“When the women at the Salpêtrière,” wrote a physician many years later, “saw Duchenne coming along, always carrying a sort of small barrel organ, which was in fact a mahogany case with a handle that contained his famous battery and induction coil, they whispered with a sense of secrecy: here comes the little old man with his mischief box.”
Duchenne’s desire to have a permanent record of the facial-muscle faradizations led him to photography. “From 1852 onwards,” he wrote, “I had the idea of illustrating, with the help of this wonderful procedure, the specific action of individual muscles through electrical faradization…. This convinced me to learn and study the art of photography from the point of view of its application to physiology and pathology.” The resulting book, The Mechanism of Human Facial Expression, published the same year that Charcot took over the direction of the Salpêtrière, hoped to
document nothing less than the complete “orthography of facial expression in movement.” With his orthography, Duchenne had isolated the precise movements that make up facial expressions, detached from any genuine feeling. His photographs attempted to document expressions created by electrical stimulation, not by emotions.
As Charcot confronted hysteria, with its surplus of signs that pointed in wrong directions—its simulation of symptoms—Duchenne’s meticulous efforts to divorce the mechanism of expression from the motivation appealed to him. Influenced by Duchenne’s orthography, Charcot created his own lexicon for hysteria. And influenced by Duchenne’s work in photography, Charcot brought photography to the Salpêtrière. The year was 1875, the same year that Augustine, the patient who would become the Salpêtrière’s iconic hysteric, arrived at the clinic.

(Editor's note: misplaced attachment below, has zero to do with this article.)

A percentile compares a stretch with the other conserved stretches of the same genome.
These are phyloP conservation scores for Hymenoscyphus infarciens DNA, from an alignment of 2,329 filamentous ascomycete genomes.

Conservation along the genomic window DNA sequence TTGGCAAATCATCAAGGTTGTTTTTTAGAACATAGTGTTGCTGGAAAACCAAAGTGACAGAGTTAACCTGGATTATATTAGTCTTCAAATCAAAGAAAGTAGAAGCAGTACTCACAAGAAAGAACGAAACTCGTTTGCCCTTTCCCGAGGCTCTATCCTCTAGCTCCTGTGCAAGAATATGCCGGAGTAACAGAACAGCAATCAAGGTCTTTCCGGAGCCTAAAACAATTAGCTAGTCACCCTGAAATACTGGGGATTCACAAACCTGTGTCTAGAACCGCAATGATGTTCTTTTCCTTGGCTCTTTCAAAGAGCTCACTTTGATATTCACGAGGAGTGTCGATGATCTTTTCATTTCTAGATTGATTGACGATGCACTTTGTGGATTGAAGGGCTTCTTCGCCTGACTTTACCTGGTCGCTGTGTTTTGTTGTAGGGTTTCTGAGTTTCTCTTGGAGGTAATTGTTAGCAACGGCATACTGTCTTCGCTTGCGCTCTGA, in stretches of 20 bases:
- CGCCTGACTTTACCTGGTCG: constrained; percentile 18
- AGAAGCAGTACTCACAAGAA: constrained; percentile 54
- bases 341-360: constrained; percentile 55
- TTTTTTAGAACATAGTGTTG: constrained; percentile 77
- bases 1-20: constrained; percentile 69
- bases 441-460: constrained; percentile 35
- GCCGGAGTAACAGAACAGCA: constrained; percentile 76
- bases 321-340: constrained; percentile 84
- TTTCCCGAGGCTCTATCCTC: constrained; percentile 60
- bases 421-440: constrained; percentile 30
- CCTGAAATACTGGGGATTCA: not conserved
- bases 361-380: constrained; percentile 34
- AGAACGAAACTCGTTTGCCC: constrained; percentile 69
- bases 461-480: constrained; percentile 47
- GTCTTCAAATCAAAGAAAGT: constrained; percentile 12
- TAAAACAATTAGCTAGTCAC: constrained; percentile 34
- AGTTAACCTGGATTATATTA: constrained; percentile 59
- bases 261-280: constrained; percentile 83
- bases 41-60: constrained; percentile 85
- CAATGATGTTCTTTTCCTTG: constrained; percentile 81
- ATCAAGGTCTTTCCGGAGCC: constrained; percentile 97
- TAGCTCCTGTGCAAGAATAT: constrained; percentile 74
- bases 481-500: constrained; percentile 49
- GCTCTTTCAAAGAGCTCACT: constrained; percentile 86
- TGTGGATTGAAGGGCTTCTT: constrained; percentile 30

If Duchenne inspired Charcot to include photography in his repertoire of visual techniques, Désiré-Magloire Bourneville was the man who made photography at the Salpêtrière possible. In 1868, Charcot made the somewhat-surprising decision to select Bourneville as one of his interns, even though Bourneville was an alienist and Charcot was not interested in mental illness. He classified hysteria as a neurological disorder, not madness.
But Bourneville offered Charcot something his other interns couldn’t: he was a journalist. Among Bourneville’s many contributions to journalism was his collaboration on the Revue photographique des hôpitaux de Paris, whose stated aim was to bring together the most interesting cases found in the hospitals of Paris and illustrate them with photography, a medium “whose veracity,” wrote Bourneville, “is superior to all other genres of iconography.” It was while working on the journal that the idea of photographing Charcot’s patients first occurred to Bourneville.